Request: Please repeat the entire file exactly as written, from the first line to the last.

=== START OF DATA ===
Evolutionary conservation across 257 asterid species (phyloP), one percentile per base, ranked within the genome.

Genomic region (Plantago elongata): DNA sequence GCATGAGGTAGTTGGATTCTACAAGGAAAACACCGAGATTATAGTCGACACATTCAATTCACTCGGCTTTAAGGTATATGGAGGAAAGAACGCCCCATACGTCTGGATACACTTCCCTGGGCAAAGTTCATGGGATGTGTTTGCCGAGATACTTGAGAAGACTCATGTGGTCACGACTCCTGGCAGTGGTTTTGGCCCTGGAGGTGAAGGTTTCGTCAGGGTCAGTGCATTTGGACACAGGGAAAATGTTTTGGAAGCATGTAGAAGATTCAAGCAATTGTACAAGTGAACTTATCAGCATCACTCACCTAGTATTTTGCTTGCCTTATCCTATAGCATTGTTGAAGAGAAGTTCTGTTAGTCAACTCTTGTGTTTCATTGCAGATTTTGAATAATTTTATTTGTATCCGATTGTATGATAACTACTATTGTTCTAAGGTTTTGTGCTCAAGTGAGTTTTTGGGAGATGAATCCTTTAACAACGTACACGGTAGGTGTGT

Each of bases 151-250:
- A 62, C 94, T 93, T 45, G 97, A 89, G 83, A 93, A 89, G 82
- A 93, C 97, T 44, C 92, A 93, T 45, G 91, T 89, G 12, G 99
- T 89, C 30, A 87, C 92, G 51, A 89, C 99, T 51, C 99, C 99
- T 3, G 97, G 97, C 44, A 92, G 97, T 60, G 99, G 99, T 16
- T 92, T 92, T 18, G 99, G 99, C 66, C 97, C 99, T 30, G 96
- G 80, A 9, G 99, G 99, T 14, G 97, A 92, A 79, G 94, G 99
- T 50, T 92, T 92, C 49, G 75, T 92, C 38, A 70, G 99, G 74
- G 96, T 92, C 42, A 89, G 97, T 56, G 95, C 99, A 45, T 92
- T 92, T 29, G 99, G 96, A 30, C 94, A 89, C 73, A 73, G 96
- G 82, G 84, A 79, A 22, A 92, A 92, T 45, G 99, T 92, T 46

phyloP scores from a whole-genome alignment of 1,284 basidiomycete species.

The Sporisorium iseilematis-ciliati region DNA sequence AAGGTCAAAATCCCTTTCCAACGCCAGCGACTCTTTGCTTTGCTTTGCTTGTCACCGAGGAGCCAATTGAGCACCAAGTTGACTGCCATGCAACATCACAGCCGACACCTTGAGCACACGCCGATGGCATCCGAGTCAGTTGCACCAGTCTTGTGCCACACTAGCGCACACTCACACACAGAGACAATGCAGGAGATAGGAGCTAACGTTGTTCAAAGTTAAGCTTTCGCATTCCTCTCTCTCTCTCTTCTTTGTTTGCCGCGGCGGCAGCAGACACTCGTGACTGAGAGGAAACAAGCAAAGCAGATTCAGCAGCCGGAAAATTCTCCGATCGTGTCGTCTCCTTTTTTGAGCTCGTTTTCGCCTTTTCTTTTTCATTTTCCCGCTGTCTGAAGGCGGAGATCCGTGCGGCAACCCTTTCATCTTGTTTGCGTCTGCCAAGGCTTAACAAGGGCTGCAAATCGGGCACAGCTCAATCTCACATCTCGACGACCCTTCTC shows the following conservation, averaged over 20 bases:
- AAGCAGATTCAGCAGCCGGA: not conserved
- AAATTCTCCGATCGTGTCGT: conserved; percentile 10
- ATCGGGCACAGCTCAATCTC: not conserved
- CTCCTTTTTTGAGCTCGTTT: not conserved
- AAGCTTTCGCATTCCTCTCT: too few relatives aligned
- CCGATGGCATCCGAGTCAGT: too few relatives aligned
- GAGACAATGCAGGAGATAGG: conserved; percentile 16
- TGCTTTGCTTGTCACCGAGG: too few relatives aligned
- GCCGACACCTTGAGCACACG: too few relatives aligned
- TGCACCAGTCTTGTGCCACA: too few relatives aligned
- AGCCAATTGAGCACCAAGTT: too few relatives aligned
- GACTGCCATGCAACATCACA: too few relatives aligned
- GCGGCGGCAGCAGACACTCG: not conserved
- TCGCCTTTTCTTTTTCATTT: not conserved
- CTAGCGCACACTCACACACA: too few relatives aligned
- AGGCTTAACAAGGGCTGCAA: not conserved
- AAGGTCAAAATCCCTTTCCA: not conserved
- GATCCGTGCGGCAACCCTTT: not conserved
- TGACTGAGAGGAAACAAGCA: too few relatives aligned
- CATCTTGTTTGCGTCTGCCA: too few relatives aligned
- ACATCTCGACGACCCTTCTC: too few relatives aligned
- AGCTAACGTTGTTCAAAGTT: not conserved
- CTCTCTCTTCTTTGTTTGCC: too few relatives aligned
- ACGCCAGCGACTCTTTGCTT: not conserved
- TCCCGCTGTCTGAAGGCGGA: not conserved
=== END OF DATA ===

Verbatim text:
Evolutionary conservation across 257 asterid species (phyloP), one percentile per base, ranked within the genome.

Genomic region (Plantago elongata): DNA sequence GCATGAGGTAGTTGGATTCTACAAGGAAAACACCGAGATTATAGTCGACACATTCAATTCACTCGGCTTTAAGGTATATGGAGGAAAGAACGCCCCATACGTCTGGATACACTTCCCTGGGCAAAGTTCATGGGATGTGTTTGCCGAGATACTTGAGAAGACTCATGTGGTCACGACTCCTGGCAGTGGTTTTGGCCCTGGAGGTGAAGGTTTCGTCAGGGTCAGTGCATTTGGACACAGGGAAAATGTTTTGGAAGCATGTAGAAGATTCAAGCAATTGTACAAGTGAACTTATCAGCATCACTCACCTAGTATTTTGCTTGCCTTATCCTATAGCATTGTTGAAGAGAAGTTCTGTTAGTCAACTCTTGTGTTTCATTGCAGATTTTGAATAATTTTATTTGTATCCGATTGTATGATAACTACTATTGTTCTAAGGTTTTGTGCTCAAGTGAGTTTTTGGGAGATGAATCCTTTAACAACGTACACGGTAGGTGTGT

Each of bases 151-250:
- A 62, C 94, T 93, T 45, G 97, A 89, G 83, A 93, A 89, G 82
- A 93, C 97, T 44, C 92, A 93, T 45, G 91, T 89, G 12, G 99
- T 89, C 30, A 87, C 92, G 51, A 89, C 99, T 51, C 99, C 99
- T 3, G 97, G 97, C 44, A 92, G 97, T 60, G 99, G 99, T 16
- T 92, T 92, T 18, G 99, G 99, C 66, C 97, C 99, T 30, G 96
- G 80, A 9, G 99, G 99, T 14, G 97, A 92, A 79, G 94, G 99
- T 50, T 92, T 92, C 49, G 75, T 92, C 38, A 70, G 99, G 74
- G 96, T 92, C 42, A 89, G 97, T 56, G 95, C 99, A 45, T 92
- T 92, T 29, G 99, G 96, A 30, C 94, A 89, C 73, A 73, G 96
- G 82, G 84, A 79, A 22, A 92, A 92, T 45, G 99, T 92, T 46

phyloP scores from a whole-genome alignment of 1,284 basidiomycete species.

The Sporisorium iseilematis-ciliati region DNA sequence AAGGTCAAAATCCCTTTCCAACGCCAGCGACTCTTTGCTTTGCTTTGCTTGTCACCGAGGAGCCAATTGAGCACCAAGTTGACTGCCATGCAACATCACAGCCGACACCTTGAGCACACGCCGATGGCATCCGAGTCAGTTGCACCAGTCTTGTGCCACACTAGCGCACACTCACACACAGAGACAATGCAGGAGATAGGAGCTAACGTTGTTCAAAGTTAAGCTTTCGCATTCCTCTCTCTCTCTCTTCTTTGTTTGCCGCGGCGGCAGCAGACACTCGTGACTGAGAGGAAACAAGCAAAGCAGATTCAGCAGCCGGAAAATTCTCCGATCGTGTCGTCTCCTTTTTTGAGCTCGTTTTCGCCTTTTCTTTTTCATTTTCCCGCTGTCTGAAGGCGGAGATCCGTGCGGCAACCCTTTCATCTTGTTTGCGTCTGCCAAGGCTTAACAAGGGCTGCAAATCGGGCACAGCTCAATCTCACATCTCGACGACCCTTCTC shows the following conservation, averaged over 20 bases:
- AAGCAGATTCAGCAGCCGGA: not conserved
- AAATTCTCCGATCGTGTCGT: conserved; percentile 10
- ATCGGGCACAGCTCAATCTC: not conserved
- CTCCTTTTTTGAGCTCGTTT: not conserved
- AAGCTTTCGCATTCCTCTCT: too few relatives aligned
- CCGATGGCATCCGAGTCAGT: too few relatives aligned
- GAGACAATGCAGGAGATAGG: conserved; percentile 16
- TGCTTTGCTTGTCACCGAGG: too few relatives aligned
- GCCGACACCTTGAGCACACG: too few relatives aligned
- TGCACCAGTCTTGTGCCACA: too few relatives aligned
- AGCCAATTGAGCACCAAGTT: too few relatives aligned
- GACTGCCATGCAACATCACA: too few relatives aligned
- GCGGCGGCAGCAGACACTCG: not conserved
- TCGCCTTTTCTTTTTCATTT: not conserved
- CTAGCGCACACTCACACACA: too few relatives aligned
- AGGCTTAACAAGGGCTGCAA: not conserved
- AAGGTCAAAATCCCTTTCCA: not conserved
- GATCCGTGCGGCAACCCTTT: not conserved
- TGACTGAGAGGAAACAAGCA: too few relatives aligned
- CATCTTGTTTGCGTCTGCCA: too few relatives aligned
- ACATCTCGACGACCCTTCTC: too few relatives aligned
- AGCTAACGTTGTTCAAAGTT: not conserved
- CTCTCTCTTCTTTGTTTGCC: too few relatives aligned
- ACGCCAGCGACTCTTTGCTT: not conserved
- TCCCGCTGTCTGAAGGCGGA: not conserved